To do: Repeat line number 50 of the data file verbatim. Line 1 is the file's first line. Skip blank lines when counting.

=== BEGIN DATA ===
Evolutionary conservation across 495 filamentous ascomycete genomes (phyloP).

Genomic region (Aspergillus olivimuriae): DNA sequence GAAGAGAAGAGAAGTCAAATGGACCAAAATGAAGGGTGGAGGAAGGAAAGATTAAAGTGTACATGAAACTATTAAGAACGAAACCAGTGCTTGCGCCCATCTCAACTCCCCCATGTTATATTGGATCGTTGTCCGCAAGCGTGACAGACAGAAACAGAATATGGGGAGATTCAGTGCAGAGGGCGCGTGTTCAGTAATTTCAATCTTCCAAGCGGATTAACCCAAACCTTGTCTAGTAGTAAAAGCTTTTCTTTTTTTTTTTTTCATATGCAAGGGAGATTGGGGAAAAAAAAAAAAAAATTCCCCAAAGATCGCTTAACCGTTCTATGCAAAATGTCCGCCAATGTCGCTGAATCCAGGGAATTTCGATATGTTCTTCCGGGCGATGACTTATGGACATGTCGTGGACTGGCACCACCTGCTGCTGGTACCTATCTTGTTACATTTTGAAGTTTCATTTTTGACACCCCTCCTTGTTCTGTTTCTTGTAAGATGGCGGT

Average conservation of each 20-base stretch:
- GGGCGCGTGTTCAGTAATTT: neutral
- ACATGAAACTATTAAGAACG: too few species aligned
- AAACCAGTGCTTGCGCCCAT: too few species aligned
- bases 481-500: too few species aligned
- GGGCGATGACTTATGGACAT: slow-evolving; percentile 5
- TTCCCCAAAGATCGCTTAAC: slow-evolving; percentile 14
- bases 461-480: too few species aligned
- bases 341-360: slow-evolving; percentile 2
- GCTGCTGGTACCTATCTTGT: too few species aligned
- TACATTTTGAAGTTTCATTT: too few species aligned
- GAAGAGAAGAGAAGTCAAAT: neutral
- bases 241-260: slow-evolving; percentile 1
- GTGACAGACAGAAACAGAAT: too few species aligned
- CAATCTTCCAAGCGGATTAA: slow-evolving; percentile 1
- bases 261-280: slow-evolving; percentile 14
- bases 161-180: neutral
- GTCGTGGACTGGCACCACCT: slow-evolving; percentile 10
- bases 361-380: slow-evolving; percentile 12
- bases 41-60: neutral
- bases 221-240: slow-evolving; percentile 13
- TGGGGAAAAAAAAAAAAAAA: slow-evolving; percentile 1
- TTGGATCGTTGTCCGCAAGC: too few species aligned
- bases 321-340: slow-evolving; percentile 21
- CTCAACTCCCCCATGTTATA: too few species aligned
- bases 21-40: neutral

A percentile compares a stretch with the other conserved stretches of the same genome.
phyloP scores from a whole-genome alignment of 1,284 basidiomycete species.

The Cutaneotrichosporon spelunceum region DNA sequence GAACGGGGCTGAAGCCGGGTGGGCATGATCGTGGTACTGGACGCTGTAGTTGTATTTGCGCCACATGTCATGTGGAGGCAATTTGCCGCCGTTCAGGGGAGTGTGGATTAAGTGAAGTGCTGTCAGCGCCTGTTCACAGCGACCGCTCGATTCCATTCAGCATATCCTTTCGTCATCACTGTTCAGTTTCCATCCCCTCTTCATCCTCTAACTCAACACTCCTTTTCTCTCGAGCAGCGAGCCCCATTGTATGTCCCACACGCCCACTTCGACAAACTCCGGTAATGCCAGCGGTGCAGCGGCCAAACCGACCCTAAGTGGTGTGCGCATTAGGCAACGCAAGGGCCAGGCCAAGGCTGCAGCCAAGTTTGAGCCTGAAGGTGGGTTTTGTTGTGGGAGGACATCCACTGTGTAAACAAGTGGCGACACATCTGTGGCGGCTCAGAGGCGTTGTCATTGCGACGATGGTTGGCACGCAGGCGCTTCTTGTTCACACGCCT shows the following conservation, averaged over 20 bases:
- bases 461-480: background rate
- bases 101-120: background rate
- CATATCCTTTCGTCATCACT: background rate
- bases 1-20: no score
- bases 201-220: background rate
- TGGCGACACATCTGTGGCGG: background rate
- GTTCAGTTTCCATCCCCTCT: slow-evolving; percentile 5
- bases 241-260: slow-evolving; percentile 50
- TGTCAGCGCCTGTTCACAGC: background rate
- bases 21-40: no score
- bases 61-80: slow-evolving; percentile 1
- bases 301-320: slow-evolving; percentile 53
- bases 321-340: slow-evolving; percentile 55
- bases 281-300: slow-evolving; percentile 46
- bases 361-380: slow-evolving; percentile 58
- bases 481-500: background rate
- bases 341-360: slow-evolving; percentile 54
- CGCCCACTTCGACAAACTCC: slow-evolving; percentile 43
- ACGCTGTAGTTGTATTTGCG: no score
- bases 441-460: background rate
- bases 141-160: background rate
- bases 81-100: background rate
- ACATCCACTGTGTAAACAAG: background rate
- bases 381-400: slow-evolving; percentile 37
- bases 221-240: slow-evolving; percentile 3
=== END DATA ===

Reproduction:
- ACGCTGTAGTTGTATTTGCG: no score